Some of the economic topics I have dwelled upon in the past were the subject
of intense attention in the news this week as the amateurish Government
officials that set policy finally realized what the most basic economic
common sense says.
piece: People had made a business of purchasing internet quotas from
those that could not afford it making it a very profitable business.
First you find someone and get a debit card for him/her. Buy a $3,000
quota for Bs. 2,150 per dollar (Bs. 6.45 million), sell the $3,000 in
the parallel market at Bs. 5,500 (Bs. 16,500,000) and pay a couple of
million to the person, for a tidy Bs. 8.05 million, more than 100% over
the initial “investment”. A similar deal is done with the $5,000 travel
money, whereby people are taken to the Caribbean or Panama and are
taken to a casino where they collect their $5,000.
the exchange control office reported that debit cards have used in 2007
the appreciable amount of US$ 1.8 billion in Internet and travel
quotas (Add that to the flow of the parallel market), showing the dimension of the dubious orders. While it is not
easy to estimate how much of this was “planchado” as the practice of
buying the quotas is called in popular terminology, you can bet that it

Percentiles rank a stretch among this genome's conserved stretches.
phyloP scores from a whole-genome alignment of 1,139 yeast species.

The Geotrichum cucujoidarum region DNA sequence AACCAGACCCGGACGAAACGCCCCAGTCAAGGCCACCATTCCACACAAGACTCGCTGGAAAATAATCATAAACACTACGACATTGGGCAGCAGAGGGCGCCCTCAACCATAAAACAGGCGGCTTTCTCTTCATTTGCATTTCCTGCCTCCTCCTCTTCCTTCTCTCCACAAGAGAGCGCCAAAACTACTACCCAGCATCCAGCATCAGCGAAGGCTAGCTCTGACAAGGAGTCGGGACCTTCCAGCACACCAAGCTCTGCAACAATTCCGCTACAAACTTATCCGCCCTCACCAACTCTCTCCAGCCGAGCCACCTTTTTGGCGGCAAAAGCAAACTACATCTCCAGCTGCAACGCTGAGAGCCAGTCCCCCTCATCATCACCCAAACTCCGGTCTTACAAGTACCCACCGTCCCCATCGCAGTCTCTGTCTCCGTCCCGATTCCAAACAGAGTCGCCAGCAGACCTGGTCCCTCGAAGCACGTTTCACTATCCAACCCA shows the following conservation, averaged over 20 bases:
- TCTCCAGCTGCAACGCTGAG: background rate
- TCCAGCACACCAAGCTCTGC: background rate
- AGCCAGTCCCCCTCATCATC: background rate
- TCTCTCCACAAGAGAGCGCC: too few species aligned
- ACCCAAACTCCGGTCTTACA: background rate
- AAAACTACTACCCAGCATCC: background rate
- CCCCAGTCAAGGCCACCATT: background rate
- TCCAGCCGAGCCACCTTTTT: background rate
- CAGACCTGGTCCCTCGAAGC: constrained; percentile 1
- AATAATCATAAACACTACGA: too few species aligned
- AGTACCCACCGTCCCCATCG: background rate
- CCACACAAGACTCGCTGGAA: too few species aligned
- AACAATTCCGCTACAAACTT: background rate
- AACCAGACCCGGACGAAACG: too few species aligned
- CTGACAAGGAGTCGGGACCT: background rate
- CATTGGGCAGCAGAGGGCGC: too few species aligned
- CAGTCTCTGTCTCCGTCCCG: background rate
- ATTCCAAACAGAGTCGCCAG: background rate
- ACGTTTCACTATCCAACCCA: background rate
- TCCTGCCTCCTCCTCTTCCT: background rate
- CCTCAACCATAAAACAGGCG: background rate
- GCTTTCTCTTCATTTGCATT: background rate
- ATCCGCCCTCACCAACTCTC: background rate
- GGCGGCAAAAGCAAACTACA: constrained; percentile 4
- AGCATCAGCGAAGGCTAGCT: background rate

is a huge percentage f the Government decided to eliminate pre-paid
credit cards all together.
the people without much purchasing power that will in the end be hurt
by the decision. The same people that the revolution claims to “love”
so much. In its infinite wisdom and stupidity the Superintendent of
Banks canceled all cards, not just simply its use abroad, which it
could have done.
the old joke of the guy who is telling his buddy he caught his wife
with another man on the sofa in his home and when his buddy asks what
he did, the man replies that he got rid of the sofa. That is all the
Government has done throwing away the sofa, not solving the problem but
attempting to solve the problem by prohibiting something which will
simply challenge the ingenuity of the “planchadores” to take advantage
of the huge arbitrage between the official and the parallel rate, which
you may recall I can not quote publicly.
the Superintendent of Taxes said that the Government is considering
reducing the financial transaction tax, which I called when it was
first approved the new magical mystery financial transaction tax and later revisited the subject under the name Ignorance or bad faith?.
You see, the tax was hailed as an anti-inflationary measure, the same
Superintendent of Taxes claimed it would have no impact on inflation
and it would absorb liquidity. All of these arguments were so absurd
that it was hard to tell if these guys were being facetious or not.
in order to reduce prices, clearly contradicting his earlier statements
and proving, much as in the case of the debit cards and the abuses with
the internet and travel quotas, that it is simply extreme ignorance which
continues to prevail and dominate the economic thinking of the
Venezuelan economic authorities.
reason why this economy will at some point not too far into the future
explode in their faces and unfortunately in ours…